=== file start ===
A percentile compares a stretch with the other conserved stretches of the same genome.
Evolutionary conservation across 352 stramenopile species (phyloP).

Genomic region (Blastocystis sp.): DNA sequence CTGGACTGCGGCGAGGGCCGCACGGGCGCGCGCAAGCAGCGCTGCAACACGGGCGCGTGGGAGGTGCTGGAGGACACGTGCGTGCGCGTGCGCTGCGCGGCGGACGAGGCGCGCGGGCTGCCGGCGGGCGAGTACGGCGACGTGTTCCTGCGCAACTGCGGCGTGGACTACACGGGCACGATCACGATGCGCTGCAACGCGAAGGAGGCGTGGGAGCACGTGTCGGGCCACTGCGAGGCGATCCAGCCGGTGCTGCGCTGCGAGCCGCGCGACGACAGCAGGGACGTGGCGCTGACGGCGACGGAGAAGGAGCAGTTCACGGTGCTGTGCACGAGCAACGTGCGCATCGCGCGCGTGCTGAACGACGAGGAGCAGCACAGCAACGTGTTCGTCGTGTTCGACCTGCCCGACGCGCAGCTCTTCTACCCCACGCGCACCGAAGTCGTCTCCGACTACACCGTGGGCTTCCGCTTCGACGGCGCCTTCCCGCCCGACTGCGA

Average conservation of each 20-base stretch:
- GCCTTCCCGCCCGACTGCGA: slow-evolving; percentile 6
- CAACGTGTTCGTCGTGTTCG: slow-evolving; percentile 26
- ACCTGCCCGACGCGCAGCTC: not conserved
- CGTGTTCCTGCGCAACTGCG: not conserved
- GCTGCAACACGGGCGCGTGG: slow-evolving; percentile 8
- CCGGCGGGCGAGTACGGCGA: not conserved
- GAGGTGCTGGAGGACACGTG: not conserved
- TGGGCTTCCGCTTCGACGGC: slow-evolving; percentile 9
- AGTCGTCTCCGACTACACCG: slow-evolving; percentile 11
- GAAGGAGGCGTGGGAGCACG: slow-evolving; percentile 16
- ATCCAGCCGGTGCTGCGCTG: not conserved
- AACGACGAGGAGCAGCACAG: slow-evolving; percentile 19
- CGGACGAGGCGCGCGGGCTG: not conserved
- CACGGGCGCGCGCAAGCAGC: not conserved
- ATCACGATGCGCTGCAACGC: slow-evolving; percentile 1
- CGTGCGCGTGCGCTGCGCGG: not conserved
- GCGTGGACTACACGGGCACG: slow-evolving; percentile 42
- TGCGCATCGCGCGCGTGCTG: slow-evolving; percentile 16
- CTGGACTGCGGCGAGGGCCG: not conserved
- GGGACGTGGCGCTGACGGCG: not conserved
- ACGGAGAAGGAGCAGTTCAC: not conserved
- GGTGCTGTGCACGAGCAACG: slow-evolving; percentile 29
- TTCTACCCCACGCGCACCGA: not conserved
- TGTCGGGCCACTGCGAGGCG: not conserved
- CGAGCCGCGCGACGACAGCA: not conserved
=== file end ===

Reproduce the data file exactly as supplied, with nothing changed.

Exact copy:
A percentile compares a stretch with the other conserved stretches of the same genome.
Evolutionary conservation across 352 stramenopile species (phyloP).

Genomic region (Blastocystis sp.): DNA sequence CTGGACTGCGGCGAGGGCCGCACGGGCGCGCGCAAGCAGCGCTGCAACACGGGCGCGTGGGAGGTGCTGGAGGACACGTGCGTGCGCGTGCGCTGCGCGGCGGACGAGGCGCGCGGGCTGCCGGCGGGCGAGTACGGCGACGTGTTCCTGCGCAACTGCGGCGTGGACTACACGGGCACGATCACGATGCGCTGCAACGCGAAGGAGGCGTGGGAGCACGTGTCGGGCCACTGCGAGGCGATCCAGCCGGTGCTGCGCTGCGAGCCGCGCGACGACAGCAGGGACGTGGCGCTGACGGCGACGGAGAAGGAGCAGTTCACGGTGCTGTGCACGAGCAACGTGCGCATCGCGCGCGTGCTGAACGACGAGGAGCAGCACAGCAACGTGTTCGTCGTGTTCGACCTGCCCGACGCGCAGCTCTTCTACCCCACGCGCACCGAAGTCGTCTCCGACTACACCGTGGGCTTCCGCTTCGACGGCGCCTTCCCGCCCGACTGCGA

Average conservation of each 20-base stretch:
- GCCTTCCCGCCCGACTGCGA: slow-evolving; percentile 6
- CAACGTGTTCGTCGTGTTCG: slow-evolving; percentile 26
- ACCTGCCCGACGCGCAGCTC: not conserved
- CGTGTTCCTGCGCAACTGCG: not conserved
- GCTGCAACACGGGCGCGTGG: slow-evolving; percentile 8
- CCGGCGGGCGAGTACGGCGA: not conserved
- GAGGTGCTGGAGGACACGTG: not conserved
- TGGGCTTCCGCTTCGACGGC: slow-evolving; percentile 9
- AGTCGTCTCCGACTACACCG: slow-evolving; percentile 11
- GAAGGAGGCGTGGGAGCACG: slow-evolving; percentile 16
- ATCCAGCCGGTGCTGCGCTG: not conserved
- AACGACGAGGAGCAGCACAG: slow-evolving; percentile 19
- CGGACGAGGCGCGCGGGCTG: not conserved
- CACGGGCGCGCGCAAGCAGC: not conserved
- ATCACGATGCGCTGCAACGC: slow-evolving; percentile 1
- CGTGCGCGTGCGCTGCGCGG: not conserved
- GCGTGGACTACACGGGCACG: slow-evolving; percentile 42
- TGCGCATCGCGCGCGTGCTG: slow-evolving; percentile 16
- CTGGACTGCGGCGAGGGCCG: not conserved
- GGGACGTGGCGCTGACGGCG: not conserved
- ACGGAGAAGGAGCAGTTCAC: not conserved
- GGTGCTGTGCACGAGCAACG: slow-evolving; percentile 29
- TTCTACCCCACGCGCACCGA: not conserved
- TGTCGGGCCACTGCGAGGCG: not conserved
- CGAGCCGCGCGACGACAGCA: not conserved